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Position Papers

Emission Standards for Non-Road Diesel Engines

Recently there has been much discussion and debate on Stage IIIB (4 interim) / 4 Final of the European Directive on the emission standards for non-road diesel engines. The implementation of Stage IIIB / 4 Final depends upon the net power of the engine, as shown in the Table below:


Table 1 Stage IIIB / 4 Final – Emission Standards for Non-Road Engines
It is also recognised that to meet the limit values of Stage IIIB/4i, it is anticipated that engines will have to be equipped with some form of particulate filter, which is currently only available for a select number of new piling rigs. Furthermore, in accordance with Directive 2004/26/EC, an equipment manufacturer may use the ‘Flexible Scheme’, which allows them to purchase engines from their engine manufacturer during the period between two successive Stages that do not meet the requirements of the current Stage but comply with the previous Stage (Stage IIIA/3b/4i).
Over the past two to three years, a number of clients have been specifying the use of Stage IIIB/4i engines in equipment. At present, only a limited number of FPS members have piling equipment with engines that meet the limit values of Stage IIIB/4i, however, they are being requested to modify existing engines and equipment to meet the limit values of Stage IIIB/4i. Piling rig manufacturers are experiencing difficulties with this request, in fact, several of their engine manufacturers have stated that any modification to existing engines to enable them to meet the limits values of Stage IIIB/4i may not be approved. Engine manufacturers themselves are experiencing difficulties in supplying engines within certain power ranges that meet with the 4i / 4 final requirements. Each category of engine is specifically designed to produce a specific power output and any modification without further investigation, design and analysis will inevitably result in problems, such as an increase in exhaust back pressure, which could cause a catastrophic engine failure.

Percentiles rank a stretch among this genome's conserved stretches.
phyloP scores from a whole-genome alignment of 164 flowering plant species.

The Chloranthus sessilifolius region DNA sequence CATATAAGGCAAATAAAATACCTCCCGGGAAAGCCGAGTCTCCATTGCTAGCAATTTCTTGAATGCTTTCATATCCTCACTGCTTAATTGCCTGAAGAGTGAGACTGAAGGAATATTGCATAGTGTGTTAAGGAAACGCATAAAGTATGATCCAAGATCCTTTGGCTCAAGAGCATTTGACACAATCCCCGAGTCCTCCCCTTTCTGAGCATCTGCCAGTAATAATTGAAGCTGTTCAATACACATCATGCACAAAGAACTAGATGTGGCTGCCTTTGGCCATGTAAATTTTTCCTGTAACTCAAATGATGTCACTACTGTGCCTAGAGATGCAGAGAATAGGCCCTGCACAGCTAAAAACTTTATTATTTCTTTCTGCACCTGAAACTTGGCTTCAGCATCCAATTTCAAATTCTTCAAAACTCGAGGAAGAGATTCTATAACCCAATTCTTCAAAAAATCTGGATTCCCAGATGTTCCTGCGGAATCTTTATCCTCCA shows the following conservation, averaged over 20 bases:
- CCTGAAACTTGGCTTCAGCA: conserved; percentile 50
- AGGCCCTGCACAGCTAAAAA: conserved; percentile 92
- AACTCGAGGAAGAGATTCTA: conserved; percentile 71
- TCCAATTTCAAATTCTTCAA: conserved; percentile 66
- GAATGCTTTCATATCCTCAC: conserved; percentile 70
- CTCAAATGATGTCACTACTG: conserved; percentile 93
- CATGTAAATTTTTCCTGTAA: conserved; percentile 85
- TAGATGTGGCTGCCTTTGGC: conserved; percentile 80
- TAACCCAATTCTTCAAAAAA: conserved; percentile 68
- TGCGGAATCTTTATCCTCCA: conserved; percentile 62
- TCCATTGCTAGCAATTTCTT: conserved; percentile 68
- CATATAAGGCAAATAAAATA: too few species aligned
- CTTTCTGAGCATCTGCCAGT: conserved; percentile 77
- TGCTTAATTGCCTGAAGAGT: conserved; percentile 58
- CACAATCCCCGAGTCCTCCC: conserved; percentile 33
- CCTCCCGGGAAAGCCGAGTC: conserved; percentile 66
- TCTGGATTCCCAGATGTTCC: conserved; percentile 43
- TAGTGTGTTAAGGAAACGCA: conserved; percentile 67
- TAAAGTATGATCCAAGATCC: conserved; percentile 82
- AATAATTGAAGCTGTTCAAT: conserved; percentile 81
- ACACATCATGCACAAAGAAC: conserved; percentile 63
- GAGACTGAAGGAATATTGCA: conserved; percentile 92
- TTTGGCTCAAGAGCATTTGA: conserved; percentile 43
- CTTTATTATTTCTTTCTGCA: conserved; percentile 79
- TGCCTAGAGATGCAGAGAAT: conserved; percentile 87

As one of its goals, the FPS has always been a driving force in assisting equipment manufacturers with the design and safety of equipment; consequently, our members have asked equipment manufacturers to investigate the feasibility of modifying existing engines/equipment to allow them to meet the limit values of Stage IIIB/4i. Whilst the response for new equipment is encouraging, modifying existing equipment is somewhat more difficult for a number of well documented reasons, for example; incorporation of additional components for exhaust after-treatment and cooling systems, the fitting of such components having a detrimental effect on the performance of the machine and the potential catastrophic failure of an engine. A number of equipment manufacturers have also stated that such modifications would deem any guarantee / warrantee void
In light of the above, the FPS would remind and ask clients that:
Under the ‘Flexible Scheme’ new equipment may still be provided with Stage IIIA/3b engines.
Any modification to the engine/equipment to meet the limit values of Stage IIIB/4i, which is carried out by a FPS member will not currently be approved by either the engine or equipment manufacturer, who are ultimately the design authority.
Until the above issues are resolved or time has elapsed to the point where a Stage IIIB/4i engine has to be used, clients are requested to afford FPS members dispensation when meeting the limit values of Stage IIIB/4i for existing engines and equipment.

Federation of Piling Specialists May 2014

Emission Standards for Non-Road Diesel Engines